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A new dawn at Celine and why we love the @OldCéline Instagram account

by Niamh ODonoghue
01st Oct 2018

Hedi Slimane made his highly anticipated debut for Celine on Friday and the result was a combination of commotion for the new, and a sense of familiarity from Hedi’s old haunt, Saint Laurent. Formerly the head of Creative Direction at Saint Laurent, Hedi Slimane is famous for dropping the “Yves” from the houses ready-to-wear line and accelerating the French house’s popularity among younger buyers.

For the last ten years, Celine has been under the safeguard of Phoebe Philo, who is hailed for harmonising the relationship between women and their wardrobes. She designed for modern women: structured and unstructured silhouettes would become synonymous with the label, as would fine leather, cotton suits, explosive patterns and minimal ornamentation. In 2017, after Philo’s final collection for Celine, Vogue fashion critic Suzy Menkes noted how Philo’s Celine “offered respite to women’s closets”, stating that the former designer “shows an understanding of 21st-century female empowerment through whimsical clothes”. Philo’s clothes were not just simply for women, they were also about women. There’s little doubt that she is one of the most interesting and elusive designers of the past generation, so it came as a surprise when it was announced by LVMH last December that Philo was stepping down, and even more of a surprise when her successor was announced to be Hedi Slimane.

Céline SS18. Photo credit; Jason Lloyd Evans

Hedi Slimane’s Celine – sans accent on the ‘e’, of course – is, in every way, incredibly different from Celine of old, and very much mirrors his previous collections for Saint Laurent. Models wore super-skinny tailoring and sparkling pouf skirts. It wasn’t sloppy or even sporty – as Menkes notes in her most recent critique. It was, however, a carbon of Slimane’s previous work at Saint Laurent – particularly its AW18 collection, which caused uproar after the catwalk show.


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In last night’s @celine show , Hedi Slimane picks right back up where he left off at @ysl .  TBH, did we expect anything else?  Hedi is a branding virtuoso with a focused, but narrow repertoire of retro club kid looks. With the likes of Anthony Vaccarello and Alexandre Vauthier churning out more elevated mega-watt 80s-inspired collections in recent years, Slimane’s now look high-street by comparison.  A few sharply tailored XXL shouldered looks stole the show, but most glaring was the fact that it took 30 exits to see a model of color.  While he has a way of unearthing our hidden desires from time to time (all the financial reports from his tenure at Saint Laurent will attest to that), the white youth obsession is something we definitely won’t be buying into lol.  LVMH is banking on the $limane dollars, but apparently not the creativity. We were hopeful and prepared to be surprised, but seeing the new season thumbnail on the Vogue Runway app stacked ahead of all of Phoebe’s glorious collections for Céline reminds us to always remain cynical. • #celine #hedislimane #lvmh #saintlaurent #ysl #anthonyvaccarello #yvessaintlaurent #phoebephilo #retro #glam #club #clubkid #vintage #80s #newwave #rocknroll #dejavu #sequins #ruffles #minidress #ootd #wiwt #pfw #parisfashionweek #dietprada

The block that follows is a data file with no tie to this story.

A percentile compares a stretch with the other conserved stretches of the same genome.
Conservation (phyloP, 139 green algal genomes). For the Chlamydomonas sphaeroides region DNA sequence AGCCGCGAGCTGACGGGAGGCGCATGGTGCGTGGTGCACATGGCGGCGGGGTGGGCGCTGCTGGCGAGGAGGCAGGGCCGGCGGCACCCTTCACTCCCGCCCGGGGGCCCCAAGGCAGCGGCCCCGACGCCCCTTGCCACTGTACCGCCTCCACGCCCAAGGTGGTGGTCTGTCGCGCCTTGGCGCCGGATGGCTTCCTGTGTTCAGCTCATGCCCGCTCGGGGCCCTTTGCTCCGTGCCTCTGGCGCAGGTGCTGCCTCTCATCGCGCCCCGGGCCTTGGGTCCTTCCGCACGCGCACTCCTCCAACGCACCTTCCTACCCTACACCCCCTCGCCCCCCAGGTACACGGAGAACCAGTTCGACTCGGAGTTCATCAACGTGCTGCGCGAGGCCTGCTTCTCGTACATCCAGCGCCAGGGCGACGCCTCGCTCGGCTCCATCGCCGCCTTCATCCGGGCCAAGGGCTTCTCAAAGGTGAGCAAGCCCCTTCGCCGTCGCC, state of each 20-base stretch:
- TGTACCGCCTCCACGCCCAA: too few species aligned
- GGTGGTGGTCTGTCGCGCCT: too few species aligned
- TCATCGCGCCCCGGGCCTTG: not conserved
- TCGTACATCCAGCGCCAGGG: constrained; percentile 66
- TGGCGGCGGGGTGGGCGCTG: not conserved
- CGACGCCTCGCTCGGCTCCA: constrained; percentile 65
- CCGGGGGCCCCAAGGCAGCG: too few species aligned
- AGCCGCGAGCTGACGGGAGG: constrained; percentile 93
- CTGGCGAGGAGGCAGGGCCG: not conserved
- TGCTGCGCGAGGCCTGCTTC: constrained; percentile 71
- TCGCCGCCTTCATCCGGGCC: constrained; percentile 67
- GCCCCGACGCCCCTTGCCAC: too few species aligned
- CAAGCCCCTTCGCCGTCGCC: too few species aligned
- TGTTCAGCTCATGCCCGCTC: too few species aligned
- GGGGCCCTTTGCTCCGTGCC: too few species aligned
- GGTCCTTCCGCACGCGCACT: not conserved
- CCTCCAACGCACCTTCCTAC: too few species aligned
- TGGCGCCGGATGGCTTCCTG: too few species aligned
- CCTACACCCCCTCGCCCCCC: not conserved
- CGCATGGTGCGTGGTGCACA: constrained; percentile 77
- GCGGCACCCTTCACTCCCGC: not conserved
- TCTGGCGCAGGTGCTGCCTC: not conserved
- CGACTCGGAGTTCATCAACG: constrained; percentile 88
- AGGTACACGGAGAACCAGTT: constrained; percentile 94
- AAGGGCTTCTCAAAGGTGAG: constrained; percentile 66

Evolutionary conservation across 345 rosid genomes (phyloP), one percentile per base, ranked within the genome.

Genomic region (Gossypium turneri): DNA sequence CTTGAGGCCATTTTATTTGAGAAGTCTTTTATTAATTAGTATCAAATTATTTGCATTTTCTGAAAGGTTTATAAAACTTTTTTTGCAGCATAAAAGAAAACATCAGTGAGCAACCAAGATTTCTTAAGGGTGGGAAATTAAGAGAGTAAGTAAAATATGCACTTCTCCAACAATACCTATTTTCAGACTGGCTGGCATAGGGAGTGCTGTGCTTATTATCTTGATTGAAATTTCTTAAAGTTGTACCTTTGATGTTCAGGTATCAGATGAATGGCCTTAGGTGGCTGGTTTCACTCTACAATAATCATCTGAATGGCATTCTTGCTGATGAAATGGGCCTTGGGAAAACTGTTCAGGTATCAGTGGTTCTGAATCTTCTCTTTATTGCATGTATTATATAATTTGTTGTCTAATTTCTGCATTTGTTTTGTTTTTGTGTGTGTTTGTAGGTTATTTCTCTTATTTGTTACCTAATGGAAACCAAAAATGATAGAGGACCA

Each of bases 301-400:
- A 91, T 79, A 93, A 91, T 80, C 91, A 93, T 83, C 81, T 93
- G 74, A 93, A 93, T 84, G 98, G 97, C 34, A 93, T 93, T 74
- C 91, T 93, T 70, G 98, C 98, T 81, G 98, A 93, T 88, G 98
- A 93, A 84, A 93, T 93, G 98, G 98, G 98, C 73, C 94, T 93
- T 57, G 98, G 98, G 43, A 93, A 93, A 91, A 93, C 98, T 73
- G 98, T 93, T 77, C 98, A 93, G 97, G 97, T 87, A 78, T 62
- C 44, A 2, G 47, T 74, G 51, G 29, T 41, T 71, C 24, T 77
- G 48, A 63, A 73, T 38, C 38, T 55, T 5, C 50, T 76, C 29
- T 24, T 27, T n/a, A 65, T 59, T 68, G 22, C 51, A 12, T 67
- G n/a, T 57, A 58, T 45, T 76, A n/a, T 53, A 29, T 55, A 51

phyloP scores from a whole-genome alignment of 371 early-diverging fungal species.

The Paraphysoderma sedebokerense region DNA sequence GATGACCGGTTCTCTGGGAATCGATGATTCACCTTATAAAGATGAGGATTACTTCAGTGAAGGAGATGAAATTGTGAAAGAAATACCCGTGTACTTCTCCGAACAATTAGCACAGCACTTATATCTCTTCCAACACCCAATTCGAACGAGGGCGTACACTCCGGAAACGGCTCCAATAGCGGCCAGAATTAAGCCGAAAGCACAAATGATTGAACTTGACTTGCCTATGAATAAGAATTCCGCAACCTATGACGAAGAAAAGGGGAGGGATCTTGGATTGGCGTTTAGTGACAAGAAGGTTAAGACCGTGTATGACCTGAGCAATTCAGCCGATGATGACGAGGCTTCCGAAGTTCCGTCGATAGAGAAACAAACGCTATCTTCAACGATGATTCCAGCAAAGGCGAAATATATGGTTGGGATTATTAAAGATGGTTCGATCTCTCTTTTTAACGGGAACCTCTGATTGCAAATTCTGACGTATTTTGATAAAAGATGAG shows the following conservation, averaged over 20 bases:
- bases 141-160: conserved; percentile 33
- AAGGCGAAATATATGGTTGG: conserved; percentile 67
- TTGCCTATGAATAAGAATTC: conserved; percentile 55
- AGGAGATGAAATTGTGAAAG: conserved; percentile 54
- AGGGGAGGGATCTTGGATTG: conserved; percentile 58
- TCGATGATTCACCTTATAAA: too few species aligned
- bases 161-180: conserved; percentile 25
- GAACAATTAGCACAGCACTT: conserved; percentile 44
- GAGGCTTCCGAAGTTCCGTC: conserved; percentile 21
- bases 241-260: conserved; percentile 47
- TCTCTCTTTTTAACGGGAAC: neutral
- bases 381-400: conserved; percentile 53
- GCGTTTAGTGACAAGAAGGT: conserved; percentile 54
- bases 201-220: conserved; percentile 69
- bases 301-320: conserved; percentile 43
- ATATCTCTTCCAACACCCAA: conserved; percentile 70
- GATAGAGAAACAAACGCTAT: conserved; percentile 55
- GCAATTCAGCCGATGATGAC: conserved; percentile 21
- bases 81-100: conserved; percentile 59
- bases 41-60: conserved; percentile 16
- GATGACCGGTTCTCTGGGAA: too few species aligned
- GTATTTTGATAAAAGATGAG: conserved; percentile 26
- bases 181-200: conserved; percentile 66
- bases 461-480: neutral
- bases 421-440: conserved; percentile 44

A post shared by Diet Prada ™ (@diet_prada) on

Fashion insiders and influencers are sharing their love of old Celine in the most millennial way possible: with an Instagram page dedicated to the designs of Phoebe Philo. Aptly named @OldCéline, the account shares retrospective images from Celine’s earlier collections under the stewardship of Philo, including one of Celine’s most-loved campaigns featuring Joan Didion, shot by Juergen Teller. The account, which launched last month, has already amassed a following of more than 36K followers dedicated to keeping the spirit of Philo alive. Though the creator(s) of the account is unknown, many have shared their congratulations on owning a brilliantly simple Instagram handle, which in itself is a total anomaly.

Celine has entered a new era and it’s hoped that it will be a profitable one (Slimane is praised for Saint Laurent’s meteoric success. In his first three years, the brand more than doubled annual sales revenue to €707 million, up from €353 million, according to Business of Fashion). But as from The Cut puts it, Philo is a designer for the slower era and new Celine is directly targeting Gen Z – those born in the mid-1990s – now 25 per cent of the American market, and even more in Asia.

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